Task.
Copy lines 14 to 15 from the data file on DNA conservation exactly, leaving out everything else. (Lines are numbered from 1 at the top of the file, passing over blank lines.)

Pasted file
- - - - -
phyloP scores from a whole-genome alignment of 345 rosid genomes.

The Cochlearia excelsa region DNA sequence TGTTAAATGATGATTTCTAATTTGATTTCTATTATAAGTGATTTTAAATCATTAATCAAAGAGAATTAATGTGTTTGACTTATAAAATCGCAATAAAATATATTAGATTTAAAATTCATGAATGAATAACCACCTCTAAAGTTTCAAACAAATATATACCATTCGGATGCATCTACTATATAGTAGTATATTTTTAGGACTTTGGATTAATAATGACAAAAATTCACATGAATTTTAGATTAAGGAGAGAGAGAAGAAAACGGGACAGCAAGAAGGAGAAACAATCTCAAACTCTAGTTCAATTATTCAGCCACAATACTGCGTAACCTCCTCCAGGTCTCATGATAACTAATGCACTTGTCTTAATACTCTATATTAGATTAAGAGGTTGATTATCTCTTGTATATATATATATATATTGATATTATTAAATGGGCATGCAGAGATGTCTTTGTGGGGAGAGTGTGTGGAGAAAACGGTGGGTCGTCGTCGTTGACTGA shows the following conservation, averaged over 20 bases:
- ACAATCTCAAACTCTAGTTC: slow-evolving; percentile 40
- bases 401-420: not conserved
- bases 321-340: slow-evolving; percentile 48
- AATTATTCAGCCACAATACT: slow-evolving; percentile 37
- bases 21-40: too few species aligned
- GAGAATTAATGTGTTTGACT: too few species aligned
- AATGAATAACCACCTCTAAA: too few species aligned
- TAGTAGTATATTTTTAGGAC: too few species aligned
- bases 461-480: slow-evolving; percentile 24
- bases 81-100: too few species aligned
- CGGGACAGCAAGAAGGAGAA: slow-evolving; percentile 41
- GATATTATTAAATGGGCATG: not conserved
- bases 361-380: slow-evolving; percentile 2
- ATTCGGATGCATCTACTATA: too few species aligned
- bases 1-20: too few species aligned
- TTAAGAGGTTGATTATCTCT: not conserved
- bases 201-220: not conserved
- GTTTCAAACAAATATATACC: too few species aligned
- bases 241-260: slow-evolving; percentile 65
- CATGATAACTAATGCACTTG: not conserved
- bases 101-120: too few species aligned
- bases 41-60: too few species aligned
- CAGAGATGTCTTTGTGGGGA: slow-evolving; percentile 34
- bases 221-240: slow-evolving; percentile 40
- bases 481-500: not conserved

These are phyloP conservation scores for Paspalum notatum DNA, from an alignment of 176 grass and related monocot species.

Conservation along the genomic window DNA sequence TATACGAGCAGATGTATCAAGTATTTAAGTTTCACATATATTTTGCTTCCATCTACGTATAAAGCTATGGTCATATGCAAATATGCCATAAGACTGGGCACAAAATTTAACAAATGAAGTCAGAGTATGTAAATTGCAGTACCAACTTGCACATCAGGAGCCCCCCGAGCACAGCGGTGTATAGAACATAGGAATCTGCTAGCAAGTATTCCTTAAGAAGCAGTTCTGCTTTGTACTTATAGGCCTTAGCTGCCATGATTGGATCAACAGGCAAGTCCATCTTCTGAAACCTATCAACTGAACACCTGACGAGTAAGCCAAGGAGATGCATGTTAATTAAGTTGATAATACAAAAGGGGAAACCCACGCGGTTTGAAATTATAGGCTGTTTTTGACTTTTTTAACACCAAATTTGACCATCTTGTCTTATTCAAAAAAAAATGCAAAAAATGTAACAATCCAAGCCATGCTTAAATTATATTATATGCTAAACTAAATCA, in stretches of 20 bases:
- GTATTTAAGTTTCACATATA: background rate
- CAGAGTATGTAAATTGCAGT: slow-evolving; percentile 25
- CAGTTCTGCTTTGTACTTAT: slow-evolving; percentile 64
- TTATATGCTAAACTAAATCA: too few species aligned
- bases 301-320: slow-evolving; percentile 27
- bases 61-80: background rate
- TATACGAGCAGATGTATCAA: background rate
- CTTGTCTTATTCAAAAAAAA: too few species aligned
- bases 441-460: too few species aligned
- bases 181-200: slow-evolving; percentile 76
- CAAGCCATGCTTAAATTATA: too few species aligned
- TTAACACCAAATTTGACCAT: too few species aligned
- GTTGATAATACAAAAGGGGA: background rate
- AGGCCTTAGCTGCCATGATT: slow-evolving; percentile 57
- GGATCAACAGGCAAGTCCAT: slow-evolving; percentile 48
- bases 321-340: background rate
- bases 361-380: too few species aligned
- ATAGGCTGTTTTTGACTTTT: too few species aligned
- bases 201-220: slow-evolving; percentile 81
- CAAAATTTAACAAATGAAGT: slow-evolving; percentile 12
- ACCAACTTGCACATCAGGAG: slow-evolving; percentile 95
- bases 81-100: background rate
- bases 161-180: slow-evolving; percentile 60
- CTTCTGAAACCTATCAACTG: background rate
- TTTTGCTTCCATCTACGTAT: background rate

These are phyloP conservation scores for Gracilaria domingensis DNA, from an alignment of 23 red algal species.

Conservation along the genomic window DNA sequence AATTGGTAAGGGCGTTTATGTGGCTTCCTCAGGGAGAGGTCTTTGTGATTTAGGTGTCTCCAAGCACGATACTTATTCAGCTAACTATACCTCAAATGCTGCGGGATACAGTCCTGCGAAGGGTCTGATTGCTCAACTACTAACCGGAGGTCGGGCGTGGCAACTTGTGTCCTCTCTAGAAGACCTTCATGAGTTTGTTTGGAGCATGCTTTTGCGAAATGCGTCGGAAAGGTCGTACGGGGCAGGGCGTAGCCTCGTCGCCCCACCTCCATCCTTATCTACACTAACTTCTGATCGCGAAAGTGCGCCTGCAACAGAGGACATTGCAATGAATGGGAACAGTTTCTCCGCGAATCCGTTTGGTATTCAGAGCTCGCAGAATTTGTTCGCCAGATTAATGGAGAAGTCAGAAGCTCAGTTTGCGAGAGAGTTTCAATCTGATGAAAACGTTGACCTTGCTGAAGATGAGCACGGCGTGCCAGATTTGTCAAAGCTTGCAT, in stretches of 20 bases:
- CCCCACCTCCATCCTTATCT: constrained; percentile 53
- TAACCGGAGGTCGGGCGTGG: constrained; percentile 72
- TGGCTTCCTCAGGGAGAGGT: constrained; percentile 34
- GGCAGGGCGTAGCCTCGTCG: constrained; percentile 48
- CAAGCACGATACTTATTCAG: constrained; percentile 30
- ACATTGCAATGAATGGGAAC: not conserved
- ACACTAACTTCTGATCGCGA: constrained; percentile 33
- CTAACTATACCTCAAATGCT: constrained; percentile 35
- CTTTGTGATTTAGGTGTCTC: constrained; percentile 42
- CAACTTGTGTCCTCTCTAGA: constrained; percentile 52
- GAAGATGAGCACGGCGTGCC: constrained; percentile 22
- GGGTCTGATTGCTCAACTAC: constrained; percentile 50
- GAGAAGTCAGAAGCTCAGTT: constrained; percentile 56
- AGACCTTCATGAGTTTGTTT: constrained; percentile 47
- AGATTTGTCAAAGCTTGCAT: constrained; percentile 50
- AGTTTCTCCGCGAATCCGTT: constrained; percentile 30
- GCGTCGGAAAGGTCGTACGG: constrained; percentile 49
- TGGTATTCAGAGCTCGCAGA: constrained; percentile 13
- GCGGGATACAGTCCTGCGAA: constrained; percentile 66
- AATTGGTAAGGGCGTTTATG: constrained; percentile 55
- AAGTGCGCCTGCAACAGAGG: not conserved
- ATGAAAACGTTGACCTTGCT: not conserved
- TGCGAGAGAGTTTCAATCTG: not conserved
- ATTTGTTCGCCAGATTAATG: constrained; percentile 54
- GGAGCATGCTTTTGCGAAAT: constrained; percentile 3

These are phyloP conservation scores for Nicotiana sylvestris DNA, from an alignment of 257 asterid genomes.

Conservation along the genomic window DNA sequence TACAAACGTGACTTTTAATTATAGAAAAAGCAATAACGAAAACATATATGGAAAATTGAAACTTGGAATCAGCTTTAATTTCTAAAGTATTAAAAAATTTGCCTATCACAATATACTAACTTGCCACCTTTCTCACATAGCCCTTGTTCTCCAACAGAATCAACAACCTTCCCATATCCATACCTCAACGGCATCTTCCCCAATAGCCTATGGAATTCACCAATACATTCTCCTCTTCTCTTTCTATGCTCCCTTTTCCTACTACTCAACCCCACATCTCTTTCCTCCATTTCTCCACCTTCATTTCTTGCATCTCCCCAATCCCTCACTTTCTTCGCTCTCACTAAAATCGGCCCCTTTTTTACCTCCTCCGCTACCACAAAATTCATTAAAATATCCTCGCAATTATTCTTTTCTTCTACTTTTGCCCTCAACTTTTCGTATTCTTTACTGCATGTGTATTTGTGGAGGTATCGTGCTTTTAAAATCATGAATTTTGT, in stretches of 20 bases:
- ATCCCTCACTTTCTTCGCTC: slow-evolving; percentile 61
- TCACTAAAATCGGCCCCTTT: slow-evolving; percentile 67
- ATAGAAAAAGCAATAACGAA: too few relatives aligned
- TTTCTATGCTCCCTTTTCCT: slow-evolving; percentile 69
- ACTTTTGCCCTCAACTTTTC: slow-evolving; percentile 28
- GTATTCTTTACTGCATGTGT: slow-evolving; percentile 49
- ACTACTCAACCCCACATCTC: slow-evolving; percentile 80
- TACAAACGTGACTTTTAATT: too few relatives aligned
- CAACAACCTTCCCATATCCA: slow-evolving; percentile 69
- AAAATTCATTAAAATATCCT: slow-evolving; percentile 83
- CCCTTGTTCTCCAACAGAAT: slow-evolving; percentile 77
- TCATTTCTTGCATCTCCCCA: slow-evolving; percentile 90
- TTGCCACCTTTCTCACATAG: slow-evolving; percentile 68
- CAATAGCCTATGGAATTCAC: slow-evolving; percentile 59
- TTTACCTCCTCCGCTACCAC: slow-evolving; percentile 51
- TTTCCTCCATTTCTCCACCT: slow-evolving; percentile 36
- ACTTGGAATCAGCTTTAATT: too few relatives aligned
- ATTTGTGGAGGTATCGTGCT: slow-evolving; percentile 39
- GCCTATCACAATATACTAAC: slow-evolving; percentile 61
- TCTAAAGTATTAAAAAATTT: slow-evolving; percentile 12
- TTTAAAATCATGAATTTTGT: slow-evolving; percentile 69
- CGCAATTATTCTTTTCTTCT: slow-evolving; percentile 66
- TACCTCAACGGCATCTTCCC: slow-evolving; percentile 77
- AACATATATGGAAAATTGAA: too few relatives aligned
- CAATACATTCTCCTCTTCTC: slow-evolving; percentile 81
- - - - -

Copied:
- GATATTATTAAATGGGCATG: not conserved
- bases 361-380: slow-evolving; percentile 2